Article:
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1997. What happened with the Thatcher Government was not spending cuts. Let us not forget that they had North sea oil revenues, which they were squandering. VAT was up to 15 per cent., the link with pensions was broken, child benefit was frozen and child poverty doubled. If my constituents are wondering whether they want to go back to a Conservative Government, when they look at that record they will say no, no, no.

Mr. Brian Binley (Northampton, South) (Con): The Secretary of State is moving at an amazing speed and sometimes it is a little difficult to keep up with his flow of words. He intimated that he favoured the increase in the higher rate of income tax. He thought it was a good idea-at least, that is the impression I got. Will he therefore recommend to the Chancellor that he should keep that as a permanent increase?

Ed Balls: That is a matter for the Chancellor of the Exchequer, not for me. I am not going to start telling the Chancellor what his tax policy should be. I will not say, "Cut national insurance," when there are not the cuts to pay for it, and when I know in my heart that we will end up raising VAT to pay for it, which is what the shadow Chancellor proposes. I am not going to start telling the Chancellor what to do in future on tax policy. But when the country is faced with a pre-Budget report from the Chancellor of the Exchequer, my right hon. Friend the Member for Edinburgh, South-West (Mr. Darling), or from the Chancellor of the Exchequer, the hon. Member for Tatton (Mr. Osborne), I know which Chancellor the British people will choose.

Mr. Barry Sheerman (Huddersfield) (Lab/Co-op): Does my right hon. Friend agree that many of the Conservative Members who usually come to the Chamber when education is being discussed do not seem to be here today, including the Front-Bench education spokesman? It is no wonder that the shadow Business Secretary seems unable to keep up with the momentum of my right hon. Friend's speech. Is it not a fact that there is good news on the education budget, excellent news on children's centres and Sure Start, and excellent news on the protection of looked-after children? Will he just clarify one point? Are there sufficient resources for raising the age of participation to 17 and then 18?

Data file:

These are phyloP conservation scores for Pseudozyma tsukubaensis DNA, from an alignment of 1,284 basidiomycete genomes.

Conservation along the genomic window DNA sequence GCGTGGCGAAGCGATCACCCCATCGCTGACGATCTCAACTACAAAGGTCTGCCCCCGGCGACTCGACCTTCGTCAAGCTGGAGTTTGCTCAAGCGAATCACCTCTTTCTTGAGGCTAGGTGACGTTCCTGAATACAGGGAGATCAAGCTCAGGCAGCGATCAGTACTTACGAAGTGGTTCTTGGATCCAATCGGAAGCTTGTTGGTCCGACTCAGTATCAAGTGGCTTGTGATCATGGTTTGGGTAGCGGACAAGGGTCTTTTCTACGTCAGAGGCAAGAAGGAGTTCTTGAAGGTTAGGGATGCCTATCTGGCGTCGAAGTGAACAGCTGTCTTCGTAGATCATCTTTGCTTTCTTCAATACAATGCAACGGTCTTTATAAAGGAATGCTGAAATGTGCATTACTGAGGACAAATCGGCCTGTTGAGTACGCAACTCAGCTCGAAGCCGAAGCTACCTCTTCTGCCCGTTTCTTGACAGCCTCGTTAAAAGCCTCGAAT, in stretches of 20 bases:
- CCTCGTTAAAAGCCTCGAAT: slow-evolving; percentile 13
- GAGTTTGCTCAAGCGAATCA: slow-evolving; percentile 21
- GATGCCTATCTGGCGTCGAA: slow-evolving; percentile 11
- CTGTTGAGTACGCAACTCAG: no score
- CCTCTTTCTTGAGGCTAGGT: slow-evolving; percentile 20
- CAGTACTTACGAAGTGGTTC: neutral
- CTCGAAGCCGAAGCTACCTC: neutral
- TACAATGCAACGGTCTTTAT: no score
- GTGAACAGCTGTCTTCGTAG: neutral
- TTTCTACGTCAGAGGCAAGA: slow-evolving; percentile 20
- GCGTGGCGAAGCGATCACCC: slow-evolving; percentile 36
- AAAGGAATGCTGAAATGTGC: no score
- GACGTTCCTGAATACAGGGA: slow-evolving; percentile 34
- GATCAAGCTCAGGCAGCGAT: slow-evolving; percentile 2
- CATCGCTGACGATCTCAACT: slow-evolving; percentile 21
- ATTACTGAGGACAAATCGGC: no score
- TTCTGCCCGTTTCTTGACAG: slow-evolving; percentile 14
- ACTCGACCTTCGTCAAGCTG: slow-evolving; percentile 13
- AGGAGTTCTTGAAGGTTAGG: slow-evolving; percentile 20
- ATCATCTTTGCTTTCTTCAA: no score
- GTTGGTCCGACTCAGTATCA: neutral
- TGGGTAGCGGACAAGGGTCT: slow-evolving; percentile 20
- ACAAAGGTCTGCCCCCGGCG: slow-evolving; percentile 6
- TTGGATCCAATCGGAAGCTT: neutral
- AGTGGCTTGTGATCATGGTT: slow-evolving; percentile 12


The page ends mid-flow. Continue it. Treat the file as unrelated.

Ed Balls: My hon. Friend has a strong track record of contributing to education debates. I have to say it is rather good to have a different crowd in. I will try not to speak too quickly. I will try to talk a little slower for the benefit of the hon. Member for Northampton, South (Mr. Binley).

In 1997, we had leaking roofs, photocopied text books, demoralised teachers, two thirds of children not making the grade, and more than half our schools not at our basic performance benchmark. Now, we have 4,000 schools rebuilt, funding per pupil doubled, 42,000 more teachers, 120,000 more teaching assistants, half of pupils making the grade, not a third, and not half of schools not making the grade, but fewer than one in 12. That is a Labour record of investment and reform that we are truly proud of.

The commitments that we are making to rising funding in the years ahead mean that, yes, we can pay for our one-to-one guarantee; yes, we will continue with Building